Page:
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Lamont Proposes Balancing Connecticut Budget With Federal Aid, Rainy Day Fund, Marijuana

Conn. Gov. Ned Lamont
Jessica Hill
Conn. Gov. Ned Lamont

Connecticut Governor Ned Lamont has proposed a $46 billion two-year state budget. It is balanced by relying on aid from the federal government and dipping into the state’s rainy day fund.

Lamont told lawmakers in a recorded video address that his top priority is to get Connecticut’s fiscal house in order.

“My budget achieves this without broad-based tax increases, reducing municipal aid or cutting any existing services. These are commitments I will not break,” Lamont said.

He said that’s why he’s proposed getting rid of the projected $4 billion two-year deficit by leveraging more state and local government aid from the federal government and a partial drawdown on the state’s $3.5 billion rainy day fund.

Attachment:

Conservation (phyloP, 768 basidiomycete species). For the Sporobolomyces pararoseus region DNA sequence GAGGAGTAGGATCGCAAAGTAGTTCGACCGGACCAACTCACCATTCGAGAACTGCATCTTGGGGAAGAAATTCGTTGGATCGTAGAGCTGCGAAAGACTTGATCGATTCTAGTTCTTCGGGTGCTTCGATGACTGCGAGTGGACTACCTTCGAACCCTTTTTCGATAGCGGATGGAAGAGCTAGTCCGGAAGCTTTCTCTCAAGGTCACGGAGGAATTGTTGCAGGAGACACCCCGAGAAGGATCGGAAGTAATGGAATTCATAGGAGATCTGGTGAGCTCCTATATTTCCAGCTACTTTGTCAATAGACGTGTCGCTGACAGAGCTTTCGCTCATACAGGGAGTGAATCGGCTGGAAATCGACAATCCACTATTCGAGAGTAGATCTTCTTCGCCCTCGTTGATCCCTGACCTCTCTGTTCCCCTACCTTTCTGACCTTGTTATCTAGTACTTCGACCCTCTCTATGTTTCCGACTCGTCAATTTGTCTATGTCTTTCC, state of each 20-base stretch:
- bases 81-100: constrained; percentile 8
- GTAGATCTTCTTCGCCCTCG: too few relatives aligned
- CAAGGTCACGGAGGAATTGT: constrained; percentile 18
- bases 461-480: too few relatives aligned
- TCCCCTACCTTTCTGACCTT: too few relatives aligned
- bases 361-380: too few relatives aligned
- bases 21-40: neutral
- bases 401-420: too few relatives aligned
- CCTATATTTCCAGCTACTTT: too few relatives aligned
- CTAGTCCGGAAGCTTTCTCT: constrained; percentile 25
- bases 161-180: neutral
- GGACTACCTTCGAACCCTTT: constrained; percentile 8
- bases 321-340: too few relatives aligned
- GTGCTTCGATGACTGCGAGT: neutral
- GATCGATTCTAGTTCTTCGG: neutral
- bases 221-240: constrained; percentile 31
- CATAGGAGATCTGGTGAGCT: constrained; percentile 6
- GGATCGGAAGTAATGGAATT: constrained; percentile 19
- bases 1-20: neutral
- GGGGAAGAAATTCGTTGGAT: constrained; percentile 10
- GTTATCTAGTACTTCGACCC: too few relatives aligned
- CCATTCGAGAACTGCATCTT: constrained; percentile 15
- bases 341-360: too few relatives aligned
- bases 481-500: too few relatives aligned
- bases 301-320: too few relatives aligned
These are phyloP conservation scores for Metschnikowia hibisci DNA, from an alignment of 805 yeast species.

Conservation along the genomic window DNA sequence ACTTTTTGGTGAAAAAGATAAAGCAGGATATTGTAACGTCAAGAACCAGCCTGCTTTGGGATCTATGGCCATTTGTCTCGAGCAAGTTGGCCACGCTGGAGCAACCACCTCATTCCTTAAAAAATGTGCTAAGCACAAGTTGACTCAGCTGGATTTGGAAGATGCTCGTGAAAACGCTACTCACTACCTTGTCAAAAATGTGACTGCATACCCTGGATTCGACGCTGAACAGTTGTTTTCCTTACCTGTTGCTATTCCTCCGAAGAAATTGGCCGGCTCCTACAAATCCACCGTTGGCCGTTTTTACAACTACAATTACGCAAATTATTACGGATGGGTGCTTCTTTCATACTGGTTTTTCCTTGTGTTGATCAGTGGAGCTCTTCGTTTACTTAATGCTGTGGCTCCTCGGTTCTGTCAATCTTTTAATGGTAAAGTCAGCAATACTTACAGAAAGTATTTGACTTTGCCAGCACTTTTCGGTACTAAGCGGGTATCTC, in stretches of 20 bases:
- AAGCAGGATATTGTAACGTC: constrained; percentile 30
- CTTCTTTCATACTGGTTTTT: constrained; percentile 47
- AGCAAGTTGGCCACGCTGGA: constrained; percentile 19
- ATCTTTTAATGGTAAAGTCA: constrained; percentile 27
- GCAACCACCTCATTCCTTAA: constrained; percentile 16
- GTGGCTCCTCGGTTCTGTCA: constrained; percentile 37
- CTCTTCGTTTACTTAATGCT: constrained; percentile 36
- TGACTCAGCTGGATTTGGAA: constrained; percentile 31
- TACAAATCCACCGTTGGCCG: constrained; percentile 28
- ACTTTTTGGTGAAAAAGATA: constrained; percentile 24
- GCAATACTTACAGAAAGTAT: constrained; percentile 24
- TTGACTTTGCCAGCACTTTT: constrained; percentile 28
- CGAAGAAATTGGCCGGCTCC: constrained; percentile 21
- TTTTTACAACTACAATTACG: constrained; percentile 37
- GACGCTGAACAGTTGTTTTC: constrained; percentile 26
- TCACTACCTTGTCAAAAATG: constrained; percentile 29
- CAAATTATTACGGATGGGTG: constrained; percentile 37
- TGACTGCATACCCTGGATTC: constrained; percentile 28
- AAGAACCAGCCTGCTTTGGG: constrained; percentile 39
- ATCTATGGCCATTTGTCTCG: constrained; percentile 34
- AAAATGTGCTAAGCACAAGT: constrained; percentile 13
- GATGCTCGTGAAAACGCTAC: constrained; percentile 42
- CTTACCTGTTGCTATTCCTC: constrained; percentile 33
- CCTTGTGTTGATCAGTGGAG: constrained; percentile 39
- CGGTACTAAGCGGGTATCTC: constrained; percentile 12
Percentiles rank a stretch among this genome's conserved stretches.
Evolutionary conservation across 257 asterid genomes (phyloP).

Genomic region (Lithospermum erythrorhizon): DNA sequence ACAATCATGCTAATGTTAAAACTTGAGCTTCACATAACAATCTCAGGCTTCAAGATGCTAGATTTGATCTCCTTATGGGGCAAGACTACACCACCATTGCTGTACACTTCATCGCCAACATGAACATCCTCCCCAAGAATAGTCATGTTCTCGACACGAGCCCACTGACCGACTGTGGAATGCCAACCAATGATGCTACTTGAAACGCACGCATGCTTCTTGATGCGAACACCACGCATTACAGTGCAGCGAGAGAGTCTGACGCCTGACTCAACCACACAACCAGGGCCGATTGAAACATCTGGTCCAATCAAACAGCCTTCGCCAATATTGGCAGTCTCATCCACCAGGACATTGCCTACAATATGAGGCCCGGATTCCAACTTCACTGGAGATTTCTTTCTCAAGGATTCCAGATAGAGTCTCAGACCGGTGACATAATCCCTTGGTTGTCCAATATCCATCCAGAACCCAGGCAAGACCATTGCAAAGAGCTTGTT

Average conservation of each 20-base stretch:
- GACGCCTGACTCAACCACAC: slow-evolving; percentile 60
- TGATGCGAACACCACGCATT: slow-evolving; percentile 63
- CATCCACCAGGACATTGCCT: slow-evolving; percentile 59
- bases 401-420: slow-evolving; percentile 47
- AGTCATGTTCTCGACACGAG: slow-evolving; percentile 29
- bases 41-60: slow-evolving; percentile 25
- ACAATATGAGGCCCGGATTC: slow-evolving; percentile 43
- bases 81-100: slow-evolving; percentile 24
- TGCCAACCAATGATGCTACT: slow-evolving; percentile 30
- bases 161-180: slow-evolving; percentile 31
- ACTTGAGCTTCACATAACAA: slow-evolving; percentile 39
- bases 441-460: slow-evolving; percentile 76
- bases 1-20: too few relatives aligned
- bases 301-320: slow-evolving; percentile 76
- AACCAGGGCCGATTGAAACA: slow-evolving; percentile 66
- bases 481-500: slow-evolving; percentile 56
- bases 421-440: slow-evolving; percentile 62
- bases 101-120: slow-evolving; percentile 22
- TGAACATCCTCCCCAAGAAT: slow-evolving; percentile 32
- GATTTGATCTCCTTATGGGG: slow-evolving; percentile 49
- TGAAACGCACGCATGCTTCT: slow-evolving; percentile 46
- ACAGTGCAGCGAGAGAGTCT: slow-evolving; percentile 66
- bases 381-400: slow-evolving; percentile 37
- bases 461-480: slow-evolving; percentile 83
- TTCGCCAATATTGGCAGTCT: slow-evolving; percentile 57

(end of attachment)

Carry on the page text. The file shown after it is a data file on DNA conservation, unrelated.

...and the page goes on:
“The pandemic reminds us that this is no time to limit out ambitions,” Lamont said.

Lamont proposes to raise new revenue from the legalization of adult recreational use of marijuana and state regulation of online gaming.

“And importantly my proposed legislation authorizes the automated erasure of criminal records for those with marijuana related drug convictions, and charges,” Lamont said.

Lamont also resurrects a truck-only highway toll he first proposed two years ago. This time he calls it a tractor trailer mileage-based fee. He said the fee would raise about $90 million a year and would only apply to larger heavy weight trucks. He said similar fees are already in place in New York and Oregon.

As WSHU Public Radio’s award-winning senior political reporter, Ebong Udoma draws on his extensive tenure to delve deep into state politics during a major election year.